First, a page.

Exclusive: Leeds Met's £423,000 bill for ballet sponsor deal

LEEDS Metropolitan University has paid £423,000 to Northern Ballet over the last three years and is committed to another £225,000 more this year as part of its controversial spending programme on cultural and sporting partnerships.

Exclusive: 250,000 row over university private contracts

Leeds Met in crisis: Full coverage

More details have emerged on the scale of spending following a Freedom of Information request which also revealed that Leeds Met has spent 283,000 with the Irish Football Association (IFA) – including sponsoring the professional league in Northern Ireland.

Another 100,000 went to Brazilian Soccer Schools, run by Garforth Town football club owner Simon Clifford, with a further 50,000 to come this year.

The Black Dyke Band received 159,000 over the last three years and is set to receive in the region of 50,000 again this year.

The Yorkshire Post has previously revealed that Leeds Met had to agree to pay Leeds Carnegie rugby union club 8m to relinquish the university's controlling interest in the club.

Leeds Met has also committed huge sums to Yorkshire cricket including 14m for a new pavilion at Headingley.

The university is contractually tied-in to most of the spending, though its deal with the IFA came to a close this year and was not renewed. The Northern Ballet spending includes sponsoring a national tour of British cities considered key recruiting ground for potential students.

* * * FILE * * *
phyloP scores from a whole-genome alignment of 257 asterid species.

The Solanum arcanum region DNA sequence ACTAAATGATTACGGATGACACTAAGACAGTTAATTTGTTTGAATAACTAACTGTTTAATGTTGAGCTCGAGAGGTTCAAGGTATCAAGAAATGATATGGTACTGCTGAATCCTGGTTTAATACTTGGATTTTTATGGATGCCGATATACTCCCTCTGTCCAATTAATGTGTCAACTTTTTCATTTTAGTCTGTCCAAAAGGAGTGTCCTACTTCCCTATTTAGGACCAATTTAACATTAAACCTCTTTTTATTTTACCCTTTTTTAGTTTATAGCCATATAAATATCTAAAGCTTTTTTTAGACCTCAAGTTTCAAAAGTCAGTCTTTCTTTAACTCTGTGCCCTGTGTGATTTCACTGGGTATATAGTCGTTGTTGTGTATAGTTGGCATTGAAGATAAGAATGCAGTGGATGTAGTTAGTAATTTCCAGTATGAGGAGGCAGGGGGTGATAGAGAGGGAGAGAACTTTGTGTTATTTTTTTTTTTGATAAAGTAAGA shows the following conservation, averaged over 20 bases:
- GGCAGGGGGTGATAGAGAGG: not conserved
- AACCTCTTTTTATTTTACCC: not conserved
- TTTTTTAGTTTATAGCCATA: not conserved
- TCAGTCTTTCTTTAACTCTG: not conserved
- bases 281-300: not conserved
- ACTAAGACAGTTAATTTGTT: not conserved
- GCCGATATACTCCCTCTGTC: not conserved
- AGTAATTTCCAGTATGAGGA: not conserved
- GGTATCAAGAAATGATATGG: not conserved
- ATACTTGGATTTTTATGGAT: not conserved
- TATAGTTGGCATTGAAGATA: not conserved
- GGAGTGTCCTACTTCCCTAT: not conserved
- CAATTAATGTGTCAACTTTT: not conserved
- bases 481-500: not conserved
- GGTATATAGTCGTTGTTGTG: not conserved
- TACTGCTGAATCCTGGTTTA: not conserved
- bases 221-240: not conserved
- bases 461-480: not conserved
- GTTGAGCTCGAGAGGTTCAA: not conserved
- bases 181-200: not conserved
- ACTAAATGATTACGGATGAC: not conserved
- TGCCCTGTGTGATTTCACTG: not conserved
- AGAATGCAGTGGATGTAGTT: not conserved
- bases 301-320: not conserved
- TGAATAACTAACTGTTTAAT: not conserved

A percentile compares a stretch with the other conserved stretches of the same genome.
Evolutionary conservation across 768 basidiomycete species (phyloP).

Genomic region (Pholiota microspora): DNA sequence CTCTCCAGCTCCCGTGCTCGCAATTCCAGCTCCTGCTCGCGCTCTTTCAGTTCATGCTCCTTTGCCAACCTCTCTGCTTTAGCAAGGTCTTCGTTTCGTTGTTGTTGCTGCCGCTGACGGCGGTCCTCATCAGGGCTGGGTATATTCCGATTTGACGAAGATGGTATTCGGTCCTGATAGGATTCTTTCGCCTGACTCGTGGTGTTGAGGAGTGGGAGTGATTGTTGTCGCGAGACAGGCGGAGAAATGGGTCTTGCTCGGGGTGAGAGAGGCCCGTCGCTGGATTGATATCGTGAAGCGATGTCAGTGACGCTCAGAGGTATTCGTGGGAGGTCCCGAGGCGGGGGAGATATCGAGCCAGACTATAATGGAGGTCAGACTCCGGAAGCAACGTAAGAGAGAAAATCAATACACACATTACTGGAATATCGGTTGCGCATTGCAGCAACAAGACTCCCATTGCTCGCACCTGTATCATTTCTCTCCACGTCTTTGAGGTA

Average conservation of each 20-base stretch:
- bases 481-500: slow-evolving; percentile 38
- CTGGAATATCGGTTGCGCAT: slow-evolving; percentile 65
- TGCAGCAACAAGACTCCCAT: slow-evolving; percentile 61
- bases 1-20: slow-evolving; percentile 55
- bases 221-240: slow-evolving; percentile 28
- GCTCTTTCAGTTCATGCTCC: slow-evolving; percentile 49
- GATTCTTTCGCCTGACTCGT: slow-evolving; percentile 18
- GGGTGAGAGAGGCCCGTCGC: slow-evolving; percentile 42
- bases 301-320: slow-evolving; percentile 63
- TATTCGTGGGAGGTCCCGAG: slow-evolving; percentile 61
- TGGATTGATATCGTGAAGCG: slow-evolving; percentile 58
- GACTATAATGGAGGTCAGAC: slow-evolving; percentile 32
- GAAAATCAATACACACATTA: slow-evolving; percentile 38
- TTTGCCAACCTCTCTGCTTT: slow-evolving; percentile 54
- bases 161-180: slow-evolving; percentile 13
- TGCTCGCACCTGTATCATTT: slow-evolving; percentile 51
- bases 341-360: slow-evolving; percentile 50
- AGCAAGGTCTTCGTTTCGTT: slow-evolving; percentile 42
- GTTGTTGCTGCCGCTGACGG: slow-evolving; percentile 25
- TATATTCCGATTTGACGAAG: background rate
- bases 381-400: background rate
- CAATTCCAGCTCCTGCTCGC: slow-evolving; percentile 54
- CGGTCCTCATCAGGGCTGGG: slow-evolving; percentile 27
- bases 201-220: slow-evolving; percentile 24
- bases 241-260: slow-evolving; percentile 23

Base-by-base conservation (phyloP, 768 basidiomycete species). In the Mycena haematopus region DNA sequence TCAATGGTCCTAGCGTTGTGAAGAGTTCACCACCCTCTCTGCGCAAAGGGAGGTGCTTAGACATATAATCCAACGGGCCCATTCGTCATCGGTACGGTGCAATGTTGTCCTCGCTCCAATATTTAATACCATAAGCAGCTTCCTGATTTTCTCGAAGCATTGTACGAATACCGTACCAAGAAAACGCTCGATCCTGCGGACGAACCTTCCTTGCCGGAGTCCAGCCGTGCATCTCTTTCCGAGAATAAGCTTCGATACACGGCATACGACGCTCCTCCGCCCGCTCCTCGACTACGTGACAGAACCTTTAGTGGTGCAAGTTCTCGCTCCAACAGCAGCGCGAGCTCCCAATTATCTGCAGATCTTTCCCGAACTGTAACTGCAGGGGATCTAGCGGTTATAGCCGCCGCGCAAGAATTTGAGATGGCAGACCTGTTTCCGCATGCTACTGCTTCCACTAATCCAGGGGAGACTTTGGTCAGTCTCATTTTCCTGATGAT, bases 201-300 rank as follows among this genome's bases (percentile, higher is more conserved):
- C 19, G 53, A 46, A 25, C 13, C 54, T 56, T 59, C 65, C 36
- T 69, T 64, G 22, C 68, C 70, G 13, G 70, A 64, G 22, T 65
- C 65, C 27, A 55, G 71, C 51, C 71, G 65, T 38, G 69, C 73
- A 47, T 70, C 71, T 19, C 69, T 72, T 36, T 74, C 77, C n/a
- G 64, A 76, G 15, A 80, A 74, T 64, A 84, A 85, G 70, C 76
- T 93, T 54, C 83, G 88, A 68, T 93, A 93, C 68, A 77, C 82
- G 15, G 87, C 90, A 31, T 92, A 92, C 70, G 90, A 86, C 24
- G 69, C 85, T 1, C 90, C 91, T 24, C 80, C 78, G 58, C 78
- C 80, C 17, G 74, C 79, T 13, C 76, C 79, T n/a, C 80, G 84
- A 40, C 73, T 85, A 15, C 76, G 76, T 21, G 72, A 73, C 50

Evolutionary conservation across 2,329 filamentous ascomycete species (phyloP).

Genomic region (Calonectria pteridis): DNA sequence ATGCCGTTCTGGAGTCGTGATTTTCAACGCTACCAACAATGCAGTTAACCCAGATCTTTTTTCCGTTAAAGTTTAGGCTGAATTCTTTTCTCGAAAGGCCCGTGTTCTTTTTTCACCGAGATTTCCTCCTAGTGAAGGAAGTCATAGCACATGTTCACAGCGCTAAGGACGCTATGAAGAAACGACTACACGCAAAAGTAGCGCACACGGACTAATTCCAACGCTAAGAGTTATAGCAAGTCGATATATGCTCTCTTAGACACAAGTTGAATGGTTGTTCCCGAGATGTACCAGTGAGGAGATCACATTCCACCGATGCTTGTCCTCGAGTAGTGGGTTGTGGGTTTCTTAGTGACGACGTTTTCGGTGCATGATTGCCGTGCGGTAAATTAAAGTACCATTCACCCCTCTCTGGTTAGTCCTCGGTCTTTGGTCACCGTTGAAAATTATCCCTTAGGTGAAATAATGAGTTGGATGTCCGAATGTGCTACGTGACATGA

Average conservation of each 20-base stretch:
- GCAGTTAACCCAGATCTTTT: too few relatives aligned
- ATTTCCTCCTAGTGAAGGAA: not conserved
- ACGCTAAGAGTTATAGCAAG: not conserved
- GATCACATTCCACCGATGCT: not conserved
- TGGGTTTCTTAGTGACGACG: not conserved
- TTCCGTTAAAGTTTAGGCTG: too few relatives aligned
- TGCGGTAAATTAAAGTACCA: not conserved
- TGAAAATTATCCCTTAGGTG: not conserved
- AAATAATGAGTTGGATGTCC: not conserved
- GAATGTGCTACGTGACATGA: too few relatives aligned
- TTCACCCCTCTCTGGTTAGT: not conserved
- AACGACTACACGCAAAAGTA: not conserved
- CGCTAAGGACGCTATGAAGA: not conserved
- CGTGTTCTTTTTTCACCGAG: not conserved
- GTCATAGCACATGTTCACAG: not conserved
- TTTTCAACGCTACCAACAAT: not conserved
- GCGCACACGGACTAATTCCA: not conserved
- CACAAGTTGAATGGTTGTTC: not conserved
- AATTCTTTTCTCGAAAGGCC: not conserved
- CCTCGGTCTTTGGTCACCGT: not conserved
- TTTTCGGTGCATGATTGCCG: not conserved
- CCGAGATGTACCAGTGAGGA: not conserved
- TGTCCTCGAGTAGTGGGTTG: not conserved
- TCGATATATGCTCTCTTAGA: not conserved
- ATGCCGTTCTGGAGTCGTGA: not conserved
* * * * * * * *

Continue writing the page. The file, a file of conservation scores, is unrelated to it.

But at the same time, Leeds Met is faced with making significant cuts due to the squeeze on public expenditure.

Leeds Met's tie-up with Northern Ballet included putting former vice chancellor Simon Lee on the board, where he still remains. Mr Lee stepped down from running the university at the turn of the year after being confronted with allegations of bullying, which he denied.

A spokesman for Leeds Met said Mr Lee's position on the board was a matter for Northern Ballet.

Northern Ballet said Mr Lee was not paid for the role but did receive free tickets for opening night performances.

Former deputy vice chancellor Frank Griffiths, who blew the whistle on financial excess earlier this year, renewed his call for an external inquiry into Leeds Met and added: "Even without the 1m a year for eight years to Leeds Rugby they will have to decide on courses to close, staff to lay off and student numbers to be cut."

Leeds Met said the spending enhanced the university's brand and each of the recipients of cash had provided services for the university in return.